Have you ever come across a company that seemed like too good of a value to pass up? If you're a long-term investor, the answer to this question is almost assuredly yes. On occasion, these perceived-to-be tempting stocks can deliver handsome returns over the long run. However, sometimes they can be downright dangerous.
With this in mind, we asked three of our Foolish contributors to suggest one company that they believe falls into the latter descriptor -- tempting on the surface, but definitely worth avoiding. Rising to the top of the list were Valeant Pharmaceuticals (NYSE:BHC), Fitbit (NYSE:FIT), and Sarepta Therapeutics (NASDAQ:SRPT).
The perfect example of a value trap
Sean Williams (Valeant Pharmaceuticals): On the surface, buying into Valeant Pharmaceuticals might seem incredibly tempting. Valeant is trading at less than three times Wall Street's estimated full-year EPS for 2017, and it's right around 1.5 times its full-year EBITDA forecast for 2016. What's more, Valeant's share price has fallen about 94% since its peak during the summer of 2015, so there's the real possibility of a bounce in 2017, especially with a new, dedicated CEO, Joseph Papa, at the helm.
But when you dig below the surface, you'll find that Valeant is nothing more than a value trap that should be avoided.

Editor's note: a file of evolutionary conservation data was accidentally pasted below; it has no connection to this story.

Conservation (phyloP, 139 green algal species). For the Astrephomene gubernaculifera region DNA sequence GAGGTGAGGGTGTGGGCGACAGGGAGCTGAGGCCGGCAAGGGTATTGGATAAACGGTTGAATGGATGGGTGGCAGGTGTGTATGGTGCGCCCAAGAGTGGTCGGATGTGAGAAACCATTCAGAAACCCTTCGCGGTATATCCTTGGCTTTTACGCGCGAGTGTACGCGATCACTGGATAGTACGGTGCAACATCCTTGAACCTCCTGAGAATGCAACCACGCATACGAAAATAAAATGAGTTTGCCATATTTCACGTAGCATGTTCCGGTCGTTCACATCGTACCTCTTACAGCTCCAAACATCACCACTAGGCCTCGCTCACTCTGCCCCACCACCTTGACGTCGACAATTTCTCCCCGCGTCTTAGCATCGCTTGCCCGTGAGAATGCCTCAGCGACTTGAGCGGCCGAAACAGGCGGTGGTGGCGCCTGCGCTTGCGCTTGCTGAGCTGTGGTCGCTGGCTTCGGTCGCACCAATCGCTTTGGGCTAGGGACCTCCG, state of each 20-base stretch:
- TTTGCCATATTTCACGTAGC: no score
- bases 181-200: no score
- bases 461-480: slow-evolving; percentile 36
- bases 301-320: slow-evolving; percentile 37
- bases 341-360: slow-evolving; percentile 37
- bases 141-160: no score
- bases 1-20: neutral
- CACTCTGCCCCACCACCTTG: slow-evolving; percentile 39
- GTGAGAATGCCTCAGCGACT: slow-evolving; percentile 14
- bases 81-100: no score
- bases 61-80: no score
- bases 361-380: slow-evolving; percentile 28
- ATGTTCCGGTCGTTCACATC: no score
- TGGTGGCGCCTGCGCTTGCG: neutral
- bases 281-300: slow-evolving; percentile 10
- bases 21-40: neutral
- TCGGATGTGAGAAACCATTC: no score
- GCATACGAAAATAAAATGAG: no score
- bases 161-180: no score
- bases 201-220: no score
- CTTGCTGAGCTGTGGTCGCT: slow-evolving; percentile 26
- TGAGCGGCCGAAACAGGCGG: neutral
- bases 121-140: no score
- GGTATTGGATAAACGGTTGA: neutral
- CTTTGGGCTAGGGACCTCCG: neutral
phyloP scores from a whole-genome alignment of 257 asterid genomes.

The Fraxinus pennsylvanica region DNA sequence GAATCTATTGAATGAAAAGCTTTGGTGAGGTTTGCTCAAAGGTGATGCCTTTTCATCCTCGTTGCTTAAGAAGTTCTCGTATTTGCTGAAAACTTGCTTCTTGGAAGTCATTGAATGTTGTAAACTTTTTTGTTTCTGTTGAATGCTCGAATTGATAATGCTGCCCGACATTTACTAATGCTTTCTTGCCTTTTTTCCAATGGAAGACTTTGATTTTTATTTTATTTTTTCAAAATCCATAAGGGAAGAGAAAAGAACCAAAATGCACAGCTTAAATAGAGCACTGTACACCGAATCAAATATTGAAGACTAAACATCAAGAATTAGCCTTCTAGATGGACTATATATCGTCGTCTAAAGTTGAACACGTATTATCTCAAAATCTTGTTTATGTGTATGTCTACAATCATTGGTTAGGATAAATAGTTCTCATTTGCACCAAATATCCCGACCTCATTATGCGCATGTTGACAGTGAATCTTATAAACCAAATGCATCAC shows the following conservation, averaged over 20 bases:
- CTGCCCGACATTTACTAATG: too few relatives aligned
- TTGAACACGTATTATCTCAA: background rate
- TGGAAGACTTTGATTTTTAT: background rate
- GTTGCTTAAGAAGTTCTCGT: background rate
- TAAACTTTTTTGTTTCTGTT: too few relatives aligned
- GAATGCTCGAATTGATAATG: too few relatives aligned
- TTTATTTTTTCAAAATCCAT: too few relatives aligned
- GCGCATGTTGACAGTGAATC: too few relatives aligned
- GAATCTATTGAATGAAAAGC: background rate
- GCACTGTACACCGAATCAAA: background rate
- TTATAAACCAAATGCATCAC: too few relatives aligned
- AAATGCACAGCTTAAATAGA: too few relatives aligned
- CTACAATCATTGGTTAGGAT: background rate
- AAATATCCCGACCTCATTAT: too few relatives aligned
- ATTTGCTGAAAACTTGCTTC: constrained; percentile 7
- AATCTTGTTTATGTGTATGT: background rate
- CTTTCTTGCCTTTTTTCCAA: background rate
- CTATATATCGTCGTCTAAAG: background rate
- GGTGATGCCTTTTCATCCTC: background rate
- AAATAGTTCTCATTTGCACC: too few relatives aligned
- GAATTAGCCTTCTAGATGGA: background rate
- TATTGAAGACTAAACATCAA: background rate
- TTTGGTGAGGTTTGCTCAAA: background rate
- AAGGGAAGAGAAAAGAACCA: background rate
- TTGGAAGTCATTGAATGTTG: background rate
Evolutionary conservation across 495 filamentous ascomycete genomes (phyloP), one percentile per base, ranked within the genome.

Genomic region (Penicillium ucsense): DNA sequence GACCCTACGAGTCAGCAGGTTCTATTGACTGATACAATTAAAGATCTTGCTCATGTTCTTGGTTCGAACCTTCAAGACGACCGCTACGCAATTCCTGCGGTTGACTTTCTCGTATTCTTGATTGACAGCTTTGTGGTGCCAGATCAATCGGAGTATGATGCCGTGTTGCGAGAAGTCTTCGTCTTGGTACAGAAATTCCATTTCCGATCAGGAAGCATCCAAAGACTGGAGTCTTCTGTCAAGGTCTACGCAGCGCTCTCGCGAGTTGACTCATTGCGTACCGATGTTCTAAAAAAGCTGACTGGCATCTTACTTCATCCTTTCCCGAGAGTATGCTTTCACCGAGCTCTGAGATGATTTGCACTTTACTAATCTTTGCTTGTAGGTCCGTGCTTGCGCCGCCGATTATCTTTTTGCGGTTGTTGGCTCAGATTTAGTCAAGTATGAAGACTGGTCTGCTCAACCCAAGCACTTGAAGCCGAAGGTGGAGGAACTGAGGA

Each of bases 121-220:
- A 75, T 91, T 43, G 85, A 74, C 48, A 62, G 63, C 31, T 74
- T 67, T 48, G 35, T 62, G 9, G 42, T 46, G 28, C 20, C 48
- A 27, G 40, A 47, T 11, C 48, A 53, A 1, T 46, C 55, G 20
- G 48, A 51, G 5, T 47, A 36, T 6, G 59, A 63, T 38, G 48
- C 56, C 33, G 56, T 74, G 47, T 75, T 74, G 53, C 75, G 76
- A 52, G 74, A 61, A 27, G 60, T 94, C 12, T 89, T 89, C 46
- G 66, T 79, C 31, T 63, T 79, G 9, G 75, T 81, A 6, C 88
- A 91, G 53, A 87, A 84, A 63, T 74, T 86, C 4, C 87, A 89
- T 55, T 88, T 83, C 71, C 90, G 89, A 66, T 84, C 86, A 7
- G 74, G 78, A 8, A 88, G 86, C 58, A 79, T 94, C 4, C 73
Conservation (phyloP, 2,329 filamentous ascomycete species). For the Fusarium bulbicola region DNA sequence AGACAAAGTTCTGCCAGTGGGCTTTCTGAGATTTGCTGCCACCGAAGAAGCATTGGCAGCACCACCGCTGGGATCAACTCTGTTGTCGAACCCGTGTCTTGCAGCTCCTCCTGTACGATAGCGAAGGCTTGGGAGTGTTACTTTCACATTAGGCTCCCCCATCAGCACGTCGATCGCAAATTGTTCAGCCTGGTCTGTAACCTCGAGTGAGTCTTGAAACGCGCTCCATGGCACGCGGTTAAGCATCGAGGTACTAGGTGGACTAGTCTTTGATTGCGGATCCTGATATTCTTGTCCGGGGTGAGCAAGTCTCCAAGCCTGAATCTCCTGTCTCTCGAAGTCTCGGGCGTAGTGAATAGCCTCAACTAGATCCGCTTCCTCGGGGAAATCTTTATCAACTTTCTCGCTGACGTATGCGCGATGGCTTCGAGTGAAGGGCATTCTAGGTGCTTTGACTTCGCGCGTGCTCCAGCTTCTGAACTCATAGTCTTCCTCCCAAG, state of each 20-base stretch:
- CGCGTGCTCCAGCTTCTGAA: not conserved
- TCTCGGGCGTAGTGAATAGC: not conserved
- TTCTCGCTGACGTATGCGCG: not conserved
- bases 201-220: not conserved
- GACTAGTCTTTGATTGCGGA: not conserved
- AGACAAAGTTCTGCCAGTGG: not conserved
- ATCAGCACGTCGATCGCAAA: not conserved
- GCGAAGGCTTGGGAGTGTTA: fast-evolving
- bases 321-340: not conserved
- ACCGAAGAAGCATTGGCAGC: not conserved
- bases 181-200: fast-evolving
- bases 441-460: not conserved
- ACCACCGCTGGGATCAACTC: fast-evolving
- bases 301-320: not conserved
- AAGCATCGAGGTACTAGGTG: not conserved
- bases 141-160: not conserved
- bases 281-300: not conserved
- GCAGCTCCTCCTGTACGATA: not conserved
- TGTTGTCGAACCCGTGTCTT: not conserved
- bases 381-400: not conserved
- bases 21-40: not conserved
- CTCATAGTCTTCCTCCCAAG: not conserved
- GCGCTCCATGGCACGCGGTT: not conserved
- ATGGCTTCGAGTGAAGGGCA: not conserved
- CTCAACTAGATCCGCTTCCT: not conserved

For starters, Valeant had $30.4 billion in debt as of the end of the third quarter, and this debt is crippling its ability to breathe as a business. Valeant has two choices going forward, and neither is pleasant. It can sell non-core assets and hope that it makes a big enough dent in its debt to give itself some financial flexibility, or it can move one of its core assets (Salix Pharmaceuticals or Bausch + Lomb) and give up a big chunk of its future growth prospects in the process. No matter which path Valeant chooses, it's unlikely to get a fair price for any of its assets given the dire situation its peers know it's in.
Valeant also has drawn the ire of lawmakers and prosecutors. A former Valeant executive and the former CEO of drug distributor Philidor Rx Services were recently charged with accounting fraud. Furthermore, Congress put now-former CEO of Valeant, J. Michael Pearson, on the hot seat last year. Pearson admitted at a Senate hearing that his company made mistakes when pricing two of its acquired cardiovascular drugs, Nitropress and Isuprel. This year could bring more oversight, and perhaps fines or sales restrictions in a worst-case scenario.
Even Valeant's business model is a mess. Most of its products beyond Salix are mature and reliant on price hikes to generate growth. With Valeant losing a lot of its pricing power, its future growth prospects have been compromised. It's also struggling with Walgreens Boots Alliance, its new drug distributor. The structure of the deal heavily favors Walgreens, which means some of Valeant's flagship products in its dermatology segment have been filled at a loss at the pharmacy.
There are no easy fixes to any of these issues, which leads me to believe that Valeant is a stock you'll want to avoid in 2017.
Abandonment rates are an issue
Jamal Carnette, CFA (Fitbit): Last week brought good news for Fitbit investors. Its free app rose to the No. 2 app in downloads in Apple's App Store and No. 8 on the Google Play store. Although the app failed to top the charts as it did last year, investors were noticeably ebullient, and the stock rallied 8% on the news.